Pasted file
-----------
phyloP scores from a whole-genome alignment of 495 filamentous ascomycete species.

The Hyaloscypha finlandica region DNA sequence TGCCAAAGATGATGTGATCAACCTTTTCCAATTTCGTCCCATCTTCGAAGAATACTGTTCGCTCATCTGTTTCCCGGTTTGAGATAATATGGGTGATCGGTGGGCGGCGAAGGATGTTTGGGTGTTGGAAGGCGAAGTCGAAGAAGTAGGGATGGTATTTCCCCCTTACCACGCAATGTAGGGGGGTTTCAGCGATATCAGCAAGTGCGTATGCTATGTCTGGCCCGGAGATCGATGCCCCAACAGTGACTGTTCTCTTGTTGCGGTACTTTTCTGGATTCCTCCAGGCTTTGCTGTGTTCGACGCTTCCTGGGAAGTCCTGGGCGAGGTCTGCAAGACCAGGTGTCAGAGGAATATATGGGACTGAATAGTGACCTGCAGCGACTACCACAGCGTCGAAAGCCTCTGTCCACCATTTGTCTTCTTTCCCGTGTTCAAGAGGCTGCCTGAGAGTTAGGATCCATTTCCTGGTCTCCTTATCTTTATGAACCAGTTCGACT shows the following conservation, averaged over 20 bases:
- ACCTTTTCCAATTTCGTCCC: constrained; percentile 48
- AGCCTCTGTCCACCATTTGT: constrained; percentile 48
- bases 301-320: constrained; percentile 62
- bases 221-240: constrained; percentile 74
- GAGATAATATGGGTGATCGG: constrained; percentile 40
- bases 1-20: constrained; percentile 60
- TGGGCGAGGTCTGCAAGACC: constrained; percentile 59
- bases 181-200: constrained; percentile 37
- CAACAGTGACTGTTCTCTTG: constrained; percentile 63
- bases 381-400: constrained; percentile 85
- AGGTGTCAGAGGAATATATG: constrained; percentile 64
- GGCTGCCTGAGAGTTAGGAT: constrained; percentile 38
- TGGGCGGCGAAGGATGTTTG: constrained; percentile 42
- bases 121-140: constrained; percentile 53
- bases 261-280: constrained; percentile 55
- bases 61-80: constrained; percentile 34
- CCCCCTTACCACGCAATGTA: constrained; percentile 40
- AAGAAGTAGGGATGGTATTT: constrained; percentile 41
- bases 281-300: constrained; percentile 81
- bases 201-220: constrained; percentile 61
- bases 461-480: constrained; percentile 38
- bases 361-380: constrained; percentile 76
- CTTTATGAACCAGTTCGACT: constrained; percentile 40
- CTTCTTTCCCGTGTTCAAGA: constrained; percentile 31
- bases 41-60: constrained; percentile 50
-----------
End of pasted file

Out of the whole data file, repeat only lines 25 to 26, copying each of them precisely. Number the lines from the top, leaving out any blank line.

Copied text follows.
- CTTTATGAACCAGTTCGACT: constrained; percentile 40
- CTTCTTTCCCGTGTTCAAGA: constrained; percentile 31